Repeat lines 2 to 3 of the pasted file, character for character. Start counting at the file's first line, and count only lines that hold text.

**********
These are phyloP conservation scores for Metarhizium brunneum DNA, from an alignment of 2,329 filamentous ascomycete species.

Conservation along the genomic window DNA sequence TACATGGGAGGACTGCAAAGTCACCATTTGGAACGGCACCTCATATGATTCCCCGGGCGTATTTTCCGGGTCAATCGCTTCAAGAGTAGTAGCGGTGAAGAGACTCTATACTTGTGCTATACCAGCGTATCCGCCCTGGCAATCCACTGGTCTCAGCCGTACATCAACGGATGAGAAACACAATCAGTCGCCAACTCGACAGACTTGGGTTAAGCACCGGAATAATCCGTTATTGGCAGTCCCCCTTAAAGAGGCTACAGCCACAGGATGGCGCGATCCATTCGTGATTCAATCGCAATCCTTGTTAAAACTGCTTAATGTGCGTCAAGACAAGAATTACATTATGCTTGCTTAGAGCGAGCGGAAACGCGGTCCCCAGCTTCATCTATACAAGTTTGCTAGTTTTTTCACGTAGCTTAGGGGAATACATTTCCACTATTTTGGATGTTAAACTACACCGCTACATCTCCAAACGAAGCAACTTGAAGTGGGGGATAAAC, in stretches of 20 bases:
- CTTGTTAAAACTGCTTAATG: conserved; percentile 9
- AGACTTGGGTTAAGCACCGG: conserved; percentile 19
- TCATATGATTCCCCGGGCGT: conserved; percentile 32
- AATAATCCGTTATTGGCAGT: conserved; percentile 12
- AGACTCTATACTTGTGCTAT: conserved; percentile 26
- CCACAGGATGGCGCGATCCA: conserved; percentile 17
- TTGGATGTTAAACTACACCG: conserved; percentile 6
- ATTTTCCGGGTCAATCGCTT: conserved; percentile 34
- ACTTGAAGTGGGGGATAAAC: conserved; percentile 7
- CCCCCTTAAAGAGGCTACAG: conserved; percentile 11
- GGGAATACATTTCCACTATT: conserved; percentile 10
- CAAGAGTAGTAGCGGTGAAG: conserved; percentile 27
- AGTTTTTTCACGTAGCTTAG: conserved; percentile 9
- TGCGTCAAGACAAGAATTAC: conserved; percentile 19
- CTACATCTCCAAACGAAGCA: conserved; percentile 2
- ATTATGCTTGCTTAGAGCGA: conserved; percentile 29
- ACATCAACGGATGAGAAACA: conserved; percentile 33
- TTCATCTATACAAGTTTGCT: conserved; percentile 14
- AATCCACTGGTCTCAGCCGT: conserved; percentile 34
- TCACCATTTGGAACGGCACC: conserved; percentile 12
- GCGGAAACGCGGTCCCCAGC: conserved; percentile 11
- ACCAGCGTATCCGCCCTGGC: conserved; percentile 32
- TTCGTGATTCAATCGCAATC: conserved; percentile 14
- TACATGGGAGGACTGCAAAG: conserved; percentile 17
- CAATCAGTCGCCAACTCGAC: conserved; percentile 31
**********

Conservation along the genomic window DNA sequence TACATGGGAGGACTGCAAAGTCACCATTTGGAACGGCACCTCATATGATTCCCCGGGCGTATTTTCCGGGTCAATCGCTTCAAGAGTAGTAGCGGTGAAGAGACTCTATACTTGTGCTATACCAGCGTATCCGCCCTGGCAATCCACTGGTCTCAGCCGTACATCAACGGATGAGAAACACAATCAGTCGCCAACTCGACAGACTTGGGTTAAGCACCGGAATAATCCGTTATTGGCAGTCCCCCTTAAAGAGGCTACAGCCACAGGATGGCGCGATCCATTCGTGATTCAATCGCAATCCTTGTTAAAACTGCTTAATGTGCGTCAAGACAAGAATTACATTATGCTTGCTTAGAGCGAGCGGAAACGCGGTCCCCAGCTTCATCTATACAAGTTTGCTAGTTTTTTCACGTAGCTTAGGGGAATACATTTCCACTATTTTGGATGTTAAACTACACCGCTACATCTCCAAACGAAGCAACTTGAAGTGGGGGATAAAC, in stretches of 20 bases:
- CTTGTTAAAACTGCTTAATG: conserved; percentile 9